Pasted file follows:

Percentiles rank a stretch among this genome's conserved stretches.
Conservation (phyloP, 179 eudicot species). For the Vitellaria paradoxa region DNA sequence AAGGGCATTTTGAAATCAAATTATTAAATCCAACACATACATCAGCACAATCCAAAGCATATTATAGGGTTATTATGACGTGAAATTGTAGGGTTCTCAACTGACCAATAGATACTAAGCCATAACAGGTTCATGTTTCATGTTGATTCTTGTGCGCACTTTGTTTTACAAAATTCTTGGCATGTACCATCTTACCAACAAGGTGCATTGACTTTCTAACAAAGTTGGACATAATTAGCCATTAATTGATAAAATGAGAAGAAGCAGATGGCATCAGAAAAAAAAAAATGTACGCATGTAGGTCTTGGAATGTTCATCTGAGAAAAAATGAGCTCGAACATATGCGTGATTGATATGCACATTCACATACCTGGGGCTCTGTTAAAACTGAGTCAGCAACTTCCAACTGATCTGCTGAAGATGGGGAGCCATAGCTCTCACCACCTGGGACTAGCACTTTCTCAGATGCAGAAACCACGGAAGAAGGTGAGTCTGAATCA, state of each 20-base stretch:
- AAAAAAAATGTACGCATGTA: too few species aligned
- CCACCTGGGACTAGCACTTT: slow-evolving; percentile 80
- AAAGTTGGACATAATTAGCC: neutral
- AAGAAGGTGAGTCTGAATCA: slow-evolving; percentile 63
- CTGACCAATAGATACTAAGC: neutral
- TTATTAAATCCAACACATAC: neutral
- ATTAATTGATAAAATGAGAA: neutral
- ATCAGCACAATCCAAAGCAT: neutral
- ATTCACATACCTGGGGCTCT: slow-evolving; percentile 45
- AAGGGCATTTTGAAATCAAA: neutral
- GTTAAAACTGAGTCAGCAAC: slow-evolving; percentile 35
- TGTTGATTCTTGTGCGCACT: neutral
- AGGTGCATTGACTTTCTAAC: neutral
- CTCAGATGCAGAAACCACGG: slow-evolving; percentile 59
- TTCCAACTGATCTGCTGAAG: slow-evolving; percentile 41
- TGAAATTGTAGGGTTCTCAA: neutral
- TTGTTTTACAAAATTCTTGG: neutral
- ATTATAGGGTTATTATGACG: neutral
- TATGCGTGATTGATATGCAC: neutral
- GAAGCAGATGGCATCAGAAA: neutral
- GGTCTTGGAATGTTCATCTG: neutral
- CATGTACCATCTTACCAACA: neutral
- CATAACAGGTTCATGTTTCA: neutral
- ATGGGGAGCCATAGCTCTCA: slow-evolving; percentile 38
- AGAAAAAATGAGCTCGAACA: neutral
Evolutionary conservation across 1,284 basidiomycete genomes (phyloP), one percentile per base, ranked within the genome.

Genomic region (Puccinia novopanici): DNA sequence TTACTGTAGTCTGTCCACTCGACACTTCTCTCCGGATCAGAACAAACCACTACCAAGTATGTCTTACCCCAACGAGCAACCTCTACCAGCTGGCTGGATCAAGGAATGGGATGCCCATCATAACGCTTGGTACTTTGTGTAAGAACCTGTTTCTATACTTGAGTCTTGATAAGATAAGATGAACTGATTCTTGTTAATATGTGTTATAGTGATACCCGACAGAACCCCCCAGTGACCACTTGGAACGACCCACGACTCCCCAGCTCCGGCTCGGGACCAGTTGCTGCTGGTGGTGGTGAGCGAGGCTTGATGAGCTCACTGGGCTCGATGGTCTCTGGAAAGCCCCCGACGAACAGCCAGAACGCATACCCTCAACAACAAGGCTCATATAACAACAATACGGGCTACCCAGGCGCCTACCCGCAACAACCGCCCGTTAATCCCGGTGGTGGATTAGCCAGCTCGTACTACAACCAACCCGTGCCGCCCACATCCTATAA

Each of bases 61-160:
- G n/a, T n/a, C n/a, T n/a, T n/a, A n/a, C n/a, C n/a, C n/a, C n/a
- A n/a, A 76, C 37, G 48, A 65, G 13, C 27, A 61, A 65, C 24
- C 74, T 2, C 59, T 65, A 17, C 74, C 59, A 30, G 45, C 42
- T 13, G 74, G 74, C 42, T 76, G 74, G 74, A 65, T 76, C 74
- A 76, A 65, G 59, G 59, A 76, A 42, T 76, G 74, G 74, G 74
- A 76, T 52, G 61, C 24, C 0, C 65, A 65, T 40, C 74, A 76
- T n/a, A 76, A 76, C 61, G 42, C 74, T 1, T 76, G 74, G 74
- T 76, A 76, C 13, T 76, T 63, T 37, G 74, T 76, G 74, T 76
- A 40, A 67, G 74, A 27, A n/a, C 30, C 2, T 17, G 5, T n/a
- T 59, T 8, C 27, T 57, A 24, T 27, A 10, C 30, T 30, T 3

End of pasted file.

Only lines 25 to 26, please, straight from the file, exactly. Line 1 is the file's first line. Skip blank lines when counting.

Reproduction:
- CATAACAGGTTCATGTTTCA: neutral
- ATGGGGAGCCATAGCTCTCA: slow-evolving; percentile 38